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Titans forward Jai Arrow hurts his ankle

So what is the most painful position in rugby league?

We're not talking Todd Greenberg trying to balance the budget, or Peter Beattie hoping social media will be nicer to him.

We're talking which of the 13 positions on the playing field hurts the most at the end of 80 minutes.

Is it the hooker, who usually makes the most tackles per game? Is it the props who bash themselves up with every carry? Or is it the backs, who have more high-velocity collisions?

In other words, who limps the worst at recovery sessions the next day?

"Probably the forwards as we do more work and keep running into bigger blokes," said Manly back-rower Jack Gosiewski. "So for physical soreness, I’d say anyone in the middle."

Prop/lock Morgan Boyle has a far different opinion. The Sea Eagles hard-working middle man thinks it is the fellow out the back that cops the biggest beating.

"I’d hate to be a fullback waiting to catch the ball with me, and blokes like me, running full pelt at you. That hit has got to hurt for days," Boyle told

“In the middle I just accept that there will be a few painful hit-ups that I’ll feel in bed that night… and for the next day or so."

Ben Hunt tries to put the brakes on Payne Haas in Origin I
Ben Hunt tries to put the brakes on Payne Haas in Origin I ©Grant Trouville/NRL Photos

When interviewed by earlier this week, Queensland hooker Ben Hunt offered his plan to try to alleviate his pain when tackling "the big boys", like NSW prop Payne Haas in Origin I.

"I just didn't want to let him wind up too much,” Hunt said. "The quicker I can get up on him the less pace he's got coming at me.

"That's how I try to approach the big boys. If I can get up before they start running too fast then I've got a better chance."

Manly hooker Manase Fainu accepts the knocks and the lingering pain with the No.9 territory. But he thinks there's a position that attracts more damage.

"I think Chez [Daly Cherry-Evans] at halfback. Big blokes running at him all afternoon. That can't be fun," Fainu said.

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But that's as much sympathy as Fainu will give any back, when it comes to moving very gingerly at recovery. 

"Backs carry on a bit but definitely the forwards – more tackles, more leg work, that means more pain."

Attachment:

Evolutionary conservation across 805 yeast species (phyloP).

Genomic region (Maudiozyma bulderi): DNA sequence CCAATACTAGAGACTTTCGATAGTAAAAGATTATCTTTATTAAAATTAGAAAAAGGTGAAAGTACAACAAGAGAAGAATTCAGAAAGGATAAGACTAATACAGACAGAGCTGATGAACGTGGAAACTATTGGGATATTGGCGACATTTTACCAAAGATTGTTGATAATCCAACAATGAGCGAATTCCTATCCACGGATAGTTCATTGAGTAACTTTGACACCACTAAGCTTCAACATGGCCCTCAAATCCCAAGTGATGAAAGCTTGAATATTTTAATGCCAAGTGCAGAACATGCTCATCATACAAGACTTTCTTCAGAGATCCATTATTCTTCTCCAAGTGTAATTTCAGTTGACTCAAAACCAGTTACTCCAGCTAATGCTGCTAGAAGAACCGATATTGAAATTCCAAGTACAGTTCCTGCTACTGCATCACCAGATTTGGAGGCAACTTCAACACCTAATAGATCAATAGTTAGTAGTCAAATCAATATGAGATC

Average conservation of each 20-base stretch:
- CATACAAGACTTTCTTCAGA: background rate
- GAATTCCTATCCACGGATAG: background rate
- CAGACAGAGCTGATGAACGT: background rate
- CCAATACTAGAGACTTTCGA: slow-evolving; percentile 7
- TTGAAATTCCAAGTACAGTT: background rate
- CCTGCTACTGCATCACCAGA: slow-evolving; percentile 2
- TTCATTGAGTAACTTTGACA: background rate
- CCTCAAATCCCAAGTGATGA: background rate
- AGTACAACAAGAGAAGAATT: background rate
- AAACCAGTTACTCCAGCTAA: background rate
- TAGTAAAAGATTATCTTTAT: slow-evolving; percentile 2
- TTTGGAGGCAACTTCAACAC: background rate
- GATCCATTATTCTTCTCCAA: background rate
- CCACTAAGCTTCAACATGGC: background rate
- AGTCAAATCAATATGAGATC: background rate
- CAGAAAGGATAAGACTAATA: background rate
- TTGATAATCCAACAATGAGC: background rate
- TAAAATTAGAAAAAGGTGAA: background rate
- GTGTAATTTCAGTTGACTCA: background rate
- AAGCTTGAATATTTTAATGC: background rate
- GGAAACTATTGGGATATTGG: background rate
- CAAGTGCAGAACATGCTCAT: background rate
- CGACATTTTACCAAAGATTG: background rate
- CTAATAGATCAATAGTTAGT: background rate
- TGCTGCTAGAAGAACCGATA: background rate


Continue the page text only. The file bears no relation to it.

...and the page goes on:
Moving from players to NRL high-performance managers and Sharks physiotherapy guru Andrew Gray has a different take on who looks worse for wear post-match.

"Nobody if we’ve won," he said.

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"Players in the worst condition at recovery are often the players with the highest overall game load the night before.

"For me, 80-minute hookers are the champions. Most tackles are on bigger guys, so combined with high running loads means they're pretty sore."

Gray is one of those men who carry the 'green whistles' – instant pain relief for players who fracture ankles, legs, or twist joints badly. Dislocated shoulders are never fun either.

But asked to nominate which injury is the most painful, and Gray was stumped for a second.

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"Broken bones - lower leg especially - often also involve significant damage to the surrounding tissues such as muscles, tendons and ligaments," Gray said.

"The amount of tissue that is damaged, and how good it’s nerve supply is, are the most important determinants of pain.

"I think bad rib injuries are right up there too. Injury to the rib cage can make it very hard to breathe and these injuries often occur when a player is breathing very heavily due to working really hard."


The views in this article do not necessarily express the opinions of the NRL, ARLC, NRL clubs or state associations.

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